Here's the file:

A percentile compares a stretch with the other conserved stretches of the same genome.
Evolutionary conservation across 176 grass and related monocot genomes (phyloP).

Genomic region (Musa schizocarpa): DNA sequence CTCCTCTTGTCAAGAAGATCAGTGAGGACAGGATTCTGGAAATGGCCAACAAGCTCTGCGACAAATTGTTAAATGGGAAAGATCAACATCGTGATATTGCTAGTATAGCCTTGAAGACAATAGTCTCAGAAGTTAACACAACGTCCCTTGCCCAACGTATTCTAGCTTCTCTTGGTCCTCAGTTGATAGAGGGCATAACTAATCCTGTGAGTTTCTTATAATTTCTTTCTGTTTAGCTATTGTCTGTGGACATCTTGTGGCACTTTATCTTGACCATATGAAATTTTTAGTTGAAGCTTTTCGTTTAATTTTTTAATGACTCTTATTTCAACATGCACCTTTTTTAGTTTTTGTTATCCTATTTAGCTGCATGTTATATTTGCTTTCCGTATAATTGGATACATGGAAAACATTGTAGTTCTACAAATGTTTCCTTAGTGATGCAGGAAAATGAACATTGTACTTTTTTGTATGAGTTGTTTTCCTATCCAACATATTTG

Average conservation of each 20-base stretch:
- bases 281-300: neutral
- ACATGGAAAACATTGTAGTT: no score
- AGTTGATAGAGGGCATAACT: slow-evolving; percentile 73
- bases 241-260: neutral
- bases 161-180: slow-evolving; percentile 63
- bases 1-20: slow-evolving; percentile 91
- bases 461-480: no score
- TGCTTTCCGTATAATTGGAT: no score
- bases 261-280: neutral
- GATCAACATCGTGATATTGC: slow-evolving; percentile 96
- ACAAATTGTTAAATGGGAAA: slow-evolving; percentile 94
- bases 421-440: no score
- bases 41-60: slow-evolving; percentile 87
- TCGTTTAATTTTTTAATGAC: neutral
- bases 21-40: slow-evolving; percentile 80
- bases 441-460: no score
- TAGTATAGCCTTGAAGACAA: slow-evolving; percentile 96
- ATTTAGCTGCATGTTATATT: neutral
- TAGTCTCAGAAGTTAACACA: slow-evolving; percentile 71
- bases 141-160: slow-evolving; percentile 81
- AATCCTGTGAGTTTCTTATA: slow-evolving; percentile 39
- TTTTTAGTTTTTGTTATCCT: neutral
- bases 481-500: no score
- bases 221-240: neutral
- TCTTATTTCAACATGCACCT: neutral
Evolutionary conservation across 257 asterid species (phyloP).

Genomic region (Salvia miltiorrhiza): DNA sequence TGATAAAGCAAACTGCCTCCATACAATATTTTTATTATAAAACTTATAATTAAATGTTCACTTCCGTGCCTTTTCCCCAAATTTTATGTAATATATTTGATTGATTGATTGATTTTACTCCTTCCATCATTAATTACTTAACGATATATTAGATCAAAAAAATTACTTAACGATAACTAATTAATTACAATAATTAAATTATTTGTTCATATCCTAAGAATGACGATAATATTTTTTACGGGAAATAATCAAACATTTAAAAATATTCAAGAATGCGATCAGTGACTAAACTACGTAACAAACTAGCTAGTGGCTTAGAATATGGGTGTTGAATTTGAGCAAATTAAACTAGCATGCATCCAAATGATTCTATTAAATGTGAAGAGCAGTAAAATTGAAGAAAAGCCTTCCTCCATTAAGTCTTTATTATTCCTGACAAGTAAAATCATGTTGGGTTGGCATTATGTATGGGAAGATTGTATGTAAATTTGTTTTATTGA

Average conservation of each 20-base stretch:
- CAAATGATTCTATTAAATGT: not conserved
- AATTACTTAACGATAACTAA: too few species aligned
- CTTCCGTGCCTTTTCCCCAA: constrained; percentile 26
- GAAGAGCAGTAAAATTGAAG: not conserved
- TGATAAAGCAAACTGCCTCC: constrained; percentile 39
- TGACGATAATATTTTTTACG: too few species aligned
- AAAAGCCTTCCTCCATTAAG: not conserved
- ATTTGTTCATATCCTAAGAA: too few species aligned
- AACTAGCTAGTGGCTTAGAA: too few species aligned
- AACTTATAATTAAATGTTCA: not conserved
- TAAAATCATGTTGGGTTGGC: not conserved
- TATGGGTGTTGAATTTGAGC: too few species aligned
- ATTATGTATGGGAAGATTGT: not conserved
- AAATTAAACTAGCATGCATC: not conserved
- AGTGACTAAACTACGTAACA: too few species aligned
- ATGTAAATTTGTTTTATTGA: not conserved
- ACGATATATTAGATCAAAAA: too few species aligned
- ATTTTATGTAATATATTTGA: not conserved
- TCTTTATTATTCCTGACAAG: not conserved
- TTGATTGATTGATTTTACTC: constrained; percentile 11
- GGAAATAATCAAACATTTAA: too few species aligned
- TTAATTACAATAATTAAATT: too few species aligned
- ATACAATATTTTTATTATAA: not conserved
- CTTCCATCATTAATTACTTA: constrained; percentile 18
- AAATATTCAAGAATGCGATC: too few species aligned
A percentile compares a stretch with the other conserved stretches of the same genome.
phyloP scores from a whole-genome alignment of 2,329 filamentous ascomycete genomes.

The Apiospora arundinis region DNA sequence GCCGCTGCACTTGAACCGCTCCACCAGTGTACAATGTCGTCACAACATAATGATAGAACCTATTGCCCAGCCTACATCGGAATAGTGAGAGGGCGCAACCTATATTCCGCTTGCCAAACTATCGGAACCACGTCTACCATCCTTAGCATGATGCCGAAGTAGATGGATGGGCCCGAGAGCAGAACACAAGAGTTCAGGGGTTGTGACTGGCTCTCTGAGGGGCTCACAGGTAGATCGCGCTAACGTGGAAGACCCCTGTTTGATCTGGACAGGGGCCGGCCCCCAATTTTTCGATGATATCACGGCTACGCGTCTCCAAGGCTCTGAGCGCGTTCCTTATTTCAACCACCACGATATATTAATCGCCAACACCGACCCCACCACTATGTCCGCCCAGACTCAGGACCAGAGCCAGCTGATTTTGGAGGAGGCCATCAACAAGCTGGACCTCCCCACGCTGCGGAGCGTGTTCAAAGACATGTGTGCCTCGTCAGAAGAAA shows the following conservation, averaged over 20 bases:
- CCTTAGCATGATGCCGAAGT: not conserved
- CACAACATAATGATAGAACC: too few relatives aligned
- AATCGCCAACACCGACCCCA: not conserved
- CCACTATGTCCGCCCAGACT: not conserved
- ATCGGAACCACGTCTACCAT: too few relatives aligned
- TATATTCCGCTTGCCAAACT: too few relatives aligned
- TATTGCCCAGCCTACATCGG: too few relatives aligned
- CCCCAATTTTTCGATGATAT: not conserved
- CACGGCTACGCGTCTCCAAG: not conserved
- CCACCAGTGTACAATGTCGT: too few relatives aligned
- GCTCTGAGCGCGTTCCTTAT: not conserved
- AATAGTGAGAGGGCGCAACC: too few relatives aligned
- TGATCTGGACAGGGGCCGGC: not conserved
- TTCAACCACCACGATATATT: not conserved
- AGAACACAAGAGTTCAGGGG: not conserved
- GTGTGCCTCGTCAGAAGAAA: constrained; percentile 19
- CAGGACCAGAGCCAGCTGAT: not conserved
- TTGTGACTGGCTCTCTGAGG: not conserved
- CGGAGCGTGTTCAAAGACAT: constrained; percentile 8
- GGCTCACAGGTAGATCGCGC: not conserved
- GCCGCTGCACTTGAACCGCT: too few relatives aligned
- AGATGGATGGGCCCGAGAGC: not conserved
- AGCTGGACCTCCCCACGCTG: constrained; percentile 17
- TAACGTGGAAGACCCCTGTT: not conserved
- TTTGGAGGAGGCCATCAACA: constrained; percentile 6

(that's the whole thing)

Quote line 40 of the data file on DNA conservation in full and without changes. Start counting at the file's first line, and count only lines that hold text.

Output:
- ATTTGTTCATATCCTAAGAA: too few species aligned